The architectural community is mourning the loss of a prominent architect who designed a number of iconic landmarks across Toronto and Canada over the course of his career.
Eberhard ‘Eb’ Zeidler passed away Jan. 7, just shy of his 96th birthday on Jan. 11.
Over the course of his career he designed over 1,000 buildings including the Eaton Centre, Ontario Place, the Queen’s Quay Terminal, the Hospital for Sick Children in Toronto, the McMaster Health Sciences Centre in Hamilton and Canada Place for Expo 86 in Vancouver.
In an email to the Daily Commercial News, Toronto architect Susan Speigel, president of the Ontario Association of Architects (OAA), said as a visionary architect, Zeidler’s built work has influenced and defined how the world sees and imagines Toronto.
“His landmarks at Ontario Place, the enduring vision for vaulted retail spaces in the Eaton Centre, and his deeply empathetic spaces for Hospital for Sick Children — Zeidler’s iconic architectural designs have had a significant impact in shaping the city’s identity,” said Speigel. “The OAA lauds Eb Zeidler’s important Toronto architecture and values his contribution to architecture and its early seminal importance evolving the city’s public realm.”
Zeidler was born in Germany in 1926 and immigrated to Canada in 1951.
“His early education in Germany, directly influenced by the Bauhaus school, shaped a sensibility of prioritizing the importance of craft and its relationship to the wholeness of an artistic vision in the built environment,” Speigel noted.
Zeidler worked at Blackwell and Craig based in Peterborough, Ont. The firm relocated to Toronto in 1963 and became Craig, Zeidler & Strong. Today, the firm is called Zeidler Architecture and has offices in Alberta, B.C., Berlin and Beijing.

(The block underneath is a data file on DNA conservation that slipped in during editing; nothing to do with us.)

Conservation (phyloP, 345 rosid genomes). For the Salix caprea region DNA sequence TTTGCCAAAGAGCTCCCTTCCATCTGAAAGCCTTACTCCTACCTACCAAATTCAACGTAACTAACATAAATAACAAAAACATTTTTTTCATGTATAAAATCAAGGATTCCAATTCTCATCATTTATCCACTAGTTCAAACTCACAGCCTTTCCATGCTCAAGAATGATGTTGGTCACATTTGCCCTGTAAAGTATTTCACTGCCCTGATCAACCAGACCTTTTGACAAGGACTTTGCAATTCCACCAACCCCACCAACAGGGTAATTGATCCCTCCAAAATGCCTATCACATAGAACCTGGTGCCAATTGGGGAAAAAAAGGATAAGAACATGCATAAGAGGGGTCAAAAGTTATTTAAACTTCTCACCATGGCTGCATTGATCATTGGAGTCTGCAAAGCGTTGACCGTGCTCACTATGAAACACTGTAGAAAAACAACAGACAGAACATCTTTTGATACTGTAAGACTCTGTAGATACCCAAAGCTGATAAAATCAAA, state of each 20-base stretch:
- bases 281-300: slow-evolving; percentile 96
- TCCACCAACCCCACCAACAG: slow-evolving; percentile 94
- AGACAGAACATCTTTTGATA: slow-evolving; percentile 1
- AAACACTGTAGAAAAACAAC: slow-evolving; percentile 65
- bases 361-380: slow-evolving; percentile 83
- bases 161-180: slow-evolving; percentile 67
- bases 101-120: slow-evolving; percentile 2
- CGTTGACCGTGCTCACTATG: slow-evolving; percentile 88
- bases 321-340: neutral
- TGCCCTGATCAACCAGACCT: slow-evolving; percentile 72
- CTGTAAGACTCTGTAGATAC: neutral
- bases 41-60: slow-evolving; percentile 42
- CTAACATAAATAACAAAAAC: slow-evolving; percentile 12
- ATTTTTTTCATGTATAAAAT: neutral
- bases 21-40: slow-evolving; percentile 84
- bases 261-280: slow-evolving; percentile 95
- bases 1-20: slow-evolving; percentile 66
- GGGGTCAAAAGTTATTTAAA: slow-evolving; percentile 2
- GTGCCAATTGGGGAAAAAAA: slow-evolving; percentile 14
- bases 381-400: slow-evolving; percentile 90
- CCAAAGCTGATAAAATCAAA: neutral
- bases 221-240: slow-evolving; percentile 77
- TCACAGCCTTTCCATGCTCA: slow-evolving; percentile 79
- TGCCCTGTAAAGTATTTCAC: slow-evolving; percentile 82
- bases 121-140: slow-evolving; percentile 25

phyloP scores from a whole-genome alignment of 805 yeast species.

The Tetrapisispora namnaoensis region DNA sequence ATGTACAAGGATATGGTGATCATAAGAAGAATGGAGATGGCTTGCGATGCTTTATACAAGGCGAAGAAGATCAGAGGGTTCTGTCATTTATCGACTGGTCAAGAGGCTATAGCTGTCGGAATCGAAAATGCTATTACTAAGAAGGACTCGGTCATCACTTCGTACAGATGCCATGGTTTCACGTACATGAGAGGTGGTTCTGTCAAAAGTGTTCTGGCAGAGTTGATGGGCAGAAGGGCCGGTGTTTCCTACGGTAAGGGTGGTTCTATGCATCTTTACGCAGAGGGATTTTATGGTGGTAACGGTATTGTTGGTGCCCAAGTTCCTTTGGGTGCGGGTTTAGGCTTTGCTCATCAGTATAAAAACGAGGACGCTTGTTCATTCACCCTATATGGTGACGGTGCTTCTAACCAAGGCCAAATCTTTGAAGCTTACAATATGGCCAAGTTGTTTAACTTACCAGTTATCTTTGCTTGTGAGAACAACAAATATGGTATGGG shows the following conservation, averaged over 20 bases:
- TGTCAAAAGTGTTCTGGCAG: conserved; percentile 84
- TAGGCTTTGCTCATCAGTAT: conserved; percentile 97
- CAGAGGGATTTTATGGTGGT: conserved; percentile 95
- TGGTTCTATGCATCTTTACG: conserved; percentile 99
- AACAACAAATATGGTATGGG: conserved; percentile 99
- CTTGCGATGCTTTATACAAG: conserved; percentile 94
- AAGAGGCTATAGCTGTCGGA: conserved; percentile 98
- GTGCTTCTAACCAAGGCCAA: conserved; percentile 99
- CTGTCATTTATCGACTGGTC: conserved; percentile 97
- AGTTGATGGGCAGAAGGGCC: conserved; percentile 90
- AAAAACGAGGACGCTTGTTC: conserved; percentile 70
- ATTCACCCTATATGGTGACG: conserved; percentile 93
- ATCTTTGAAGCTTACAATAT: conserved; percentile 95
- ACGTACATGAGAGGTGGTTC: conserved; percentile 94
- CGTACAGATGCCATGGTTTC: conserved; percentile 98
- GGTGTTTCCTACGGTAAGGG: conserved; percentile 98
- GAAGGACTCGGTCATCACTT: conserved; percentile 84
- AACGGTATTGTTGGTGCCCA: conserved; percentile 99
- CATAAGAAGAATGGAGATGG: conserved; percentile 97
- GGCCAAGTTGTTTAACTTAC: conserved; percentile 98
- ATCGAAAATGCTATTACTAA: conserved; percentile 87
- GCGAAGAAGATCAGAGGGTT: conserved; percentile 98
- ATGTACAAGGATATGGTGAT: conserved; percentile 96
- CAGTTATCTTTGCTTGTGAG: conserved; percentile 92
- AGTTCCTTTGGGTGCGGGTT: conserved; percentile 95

Zeidler also wrote a book entitled Buildings Cities Life and taught at the University of Toronto.
He was well known for incorporating atriums into his designs.
“In health care, he transformed the notion of the machine hospital into a healing environment,” states a release. “He took labyrinth corridors and transformed them into an open system with natural light, green spaces and settings for communal gathering. His design of the Eaton Centre was conceived not as a mall but an interior street, integrating it as part of the city fabric.”
Vaidila Banelis, senior partner at Zeidler, met Zeidler in his final year studying architecture at the University of Toronto. Zeidler offered him a position after he graduated in the late 1980s. Banelis’ father had worked with Zeidler in the ‘70s and encouraged his son to join the practice.
“I first met Eb when he was my tutor at school,” he recalled. “l chose his design studio at the University of Toronto and he recruited me out of there directly into his practice.
“He was amongst that generation of architects in Canada…the contemporaries that defined in the ‘80s and ‘90s Canadian architecture, so we’re losing one of those guys.”
Zeidler gave him many opportunities and the ability to travel the world.
“He was extremely important to me as a mentor and a great supporter of mine,” said Banelis. “He was a good educator and allowed you to make your own decisions. He was a good boss because he would allow you as much rope as you wanted. I was able to grasp and do things at a young age I probably wouldn’t have been allowed to do elsewhere. I try to keep that philosophy in the office to give people the freedom to achieve what they can.”
Professionally, he described Zeidler as dedicated and involved in every aspect of the practice.
“He was a very passionate man, always worked harder than anybody else in the office and therefore inspired loyalty in the office,” said Banelis, adding in addition to his wife and four children, architecture was his priority. “He was extremely driven. He was always drawing or writing or meeting with clients. He didn’t have much of a life outside of architecture…It was his passion.”
Zeidler wasn’t wedded to a particular architectural style, Banelis added.
“Eb was always looking for ways to make dramatic buildings, but really it came down to how people would interact with those buildings,” he noted. “An important part of his philosophy was that he would design for that time and for that place and the people who would be using it.”
In 1984 Zeidler was appointed an officer of the Order of Canada and received the Order of Ontario. He also received the gold medal of the Royal Architectural Institute of Canada in 1986.